The third wave has been more organic—the normalization of positive urban elements, says Johnston-Zimmerman, who is an urban anthropologist at THINK.urban. “Riding a bike, creating access to public space, equity in housing issues, a better understanding of gentrification, all coming into the mainstream.” The third wave also has been an opportunity for more inclusiveness and accessibility, says Jeffers, but even as social media allows for a wider array of voices to join the discussion, those voices still tend to be predominantly male. “This conversation has been lacking in having women’s voices amplified—it’s not like they aren’t there, but it’s hard to be heard.”
“The bottom line is that gentrification has always been about redevelopment and has never not been political,” says Lisa Schweitzer, an associate professor of urban planning at the University of Southern California’s Sol Price School of Public Policy. It falls into a particularly male-dominant sweet spot, she says: “Male dominance in real estate, male dominance in development, and male dominance in politics.”
Schweitzer has seen that dominance carry over to the urbanist discourse, where she’s witnessed a type of “mansplaining”—a term inspired by Rebecca Solnit’s influential 2008 essay “Men Explain Things to Me”—about cities. Schweitzer addressed this issue head-on in a blog post entitled “The Smartest Boy Urbanist in the Room”:
The Smartest Boy Urbanist in the Room knows Things. About Cities. And how they work.
The Smartest Boy Urbanist in the Room knows that cities run like little clockworks, and that if People Would Just Do As He Says, cities and every service, space, or interaction in them would be So Much Better;
The Smartest Boy Urbanist in the Room spends a lot of time on the internet sending dumb wimmins and Joel Kotkin emails and tweets that start out with “Actually…Teh Facts Are…” that usually involve cherrypicked statistics he got from Another Smart Boy Urbanist.
There’s also a pointed passage about gentrification:
The Smartest Boy Urbanist in the Room wants to reassure people that gentrification is merely a figment of people’s imaginations;
The Smartest Boy Urbanist in the Room wants people to understand that gentrification is not as serious a problem as Some People make it out to be;
The Smartest Boy Urbanist in the Room is white, but he really Gets It, you know?
Schweitzer has a few theories on why women are getting drowned out by Smartest Boy Urbanists. Women often want to engage in a conversation that centers around identity, which in an urban context means building cities that are more equitable for all residents. When women do raise questions as part of this identity dialogue, Schweitzer says they routinely get called out for their dissenting positions—a phenomenon she has eloquently named “Shut up, bitch” urban politics.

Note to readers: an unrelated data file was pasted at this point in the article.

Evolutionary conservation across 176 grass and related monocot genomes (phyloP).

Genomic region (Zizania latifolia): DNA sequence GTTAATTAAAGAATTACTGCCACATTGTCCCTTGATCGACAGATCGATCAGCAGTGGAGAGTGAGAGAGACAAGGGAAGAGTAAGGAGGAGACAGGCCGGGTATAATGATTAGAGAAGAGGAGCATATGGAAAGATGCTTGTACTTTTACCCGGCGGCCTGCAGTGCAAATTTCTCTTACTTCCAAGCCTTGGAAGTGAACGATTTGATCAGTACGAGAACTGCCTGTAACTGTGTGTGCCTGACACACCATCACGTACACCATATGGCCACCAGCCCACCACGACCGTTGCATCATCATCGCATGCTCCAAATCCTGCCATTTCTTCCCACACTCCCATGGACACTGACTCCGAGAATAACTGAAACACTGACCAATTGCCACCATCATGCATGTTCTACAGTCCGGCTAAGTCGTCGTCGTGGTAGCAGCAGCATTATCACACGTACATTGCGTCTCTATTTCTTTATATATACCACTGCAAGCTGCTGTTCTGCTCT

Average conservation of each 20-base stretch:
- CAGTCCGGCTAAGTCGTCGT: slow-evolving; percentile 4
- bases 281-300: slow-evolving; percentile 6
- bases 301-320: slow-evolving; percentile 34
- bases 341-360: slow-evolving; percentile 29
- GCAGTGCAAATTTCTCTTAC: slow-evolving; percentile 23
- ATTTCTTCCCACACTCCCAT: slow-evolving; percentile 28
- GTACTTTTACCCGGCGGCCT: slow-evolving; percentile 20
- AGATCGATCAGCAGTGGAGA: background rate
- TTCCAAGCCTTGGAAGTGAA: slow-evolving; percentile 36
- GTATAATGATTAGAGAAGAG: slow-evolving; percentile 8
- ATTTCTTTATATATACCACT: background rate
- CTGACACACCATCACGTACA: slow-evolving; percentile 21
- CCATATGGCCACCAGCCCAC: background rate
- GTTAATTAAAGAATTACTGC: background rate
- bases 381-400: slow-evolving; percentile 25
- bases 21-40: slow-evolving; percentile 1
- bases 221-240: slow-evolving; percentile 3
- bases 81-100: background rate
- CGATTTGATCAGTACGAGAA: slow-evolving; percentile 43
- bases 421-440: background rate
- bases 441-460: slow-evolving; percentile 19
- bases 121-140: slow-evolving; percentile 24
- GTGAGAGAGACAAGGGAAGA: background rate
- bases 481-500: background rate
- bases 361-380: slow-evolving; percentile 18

The other factor is the emergence of a very strong pro-density contingent which has dominated the conversation in many cities. “These are people who are very single-minded in an agenda that includes more housing, more development, and more infill,” she says. Taking a stand on urban issues often means adopting this polarizing, zero-sum position—BUILD MOAR HOUSING—and any nuance on particular issues gets drowned out, says Schweitzer. “There’s no real space between a NIMBY and a person who wants to have some control over their environment.”
Jeffers and Johnston-Zimmerman, who devoted an episode of their podcast to “Sexism in the City,” agree that a shift is needed in urbanist thinking that is grounded not in the merits of development, but in how a city serves its residents.
Johnston-Zimmerman recently launched Women-Led Cities and the hashtag #urbanistwomenatwork to track women’s voices in the urban discussion. She envisions groups forming across the country—Women-Led Chicago, Women-Led Seattle—focused on putting women into positions of civic leadership, getting more women and people of color into placemaking fields, and encouraging events like the recent Untokening conference that addressed diversity in urban mobility.
Schweitzer, who spent the summer interviewing anti-displacement advocates for a book, received such a heated response to her Smartest Boy Urbanist post that she wrote a follow up guide: “How to sit down, for those who need a little help.” This reads a bit differently than the usual “what to do about it” city-making rhetoric. Example: “When somebody who experiences injustice and oppression speaks about how to change it, sit down and listen to them.”
Last month, YIMBYtown convened 400 urbanists at an art space in downtown Oakland to address solutions to the housing shortages cities are facing. It was a high-profile gathering for a fast-growing movement that has drawn criticism—including accusations of being pro-gentrification—for its tactics.
The YIMBYs (that’s ‘Yes In My Backyard’) have become the most visible urbanism group in many cities—in San Francisco they have organized into a political party with a platform. They also face some extraordinary challenges. The movement is, self-admittedly, made up of predominantly white millennials, the most self-aware of the self-aware gentrifiers. But because they work with market-rate developers to build more affordable housing, YIMBYs get tied to an industry of “old white dudes,” says Kieryn Darkwater, the organizer of the YIMBYtown event. “The developer industry is completely separate from the YIMBY movement—but they build the housing. A lot of us would love to see more social housing and for the need for private development to go away, but that’s not a reality. That’s why a lot of conversations that we’ve been having involve changing the laws.”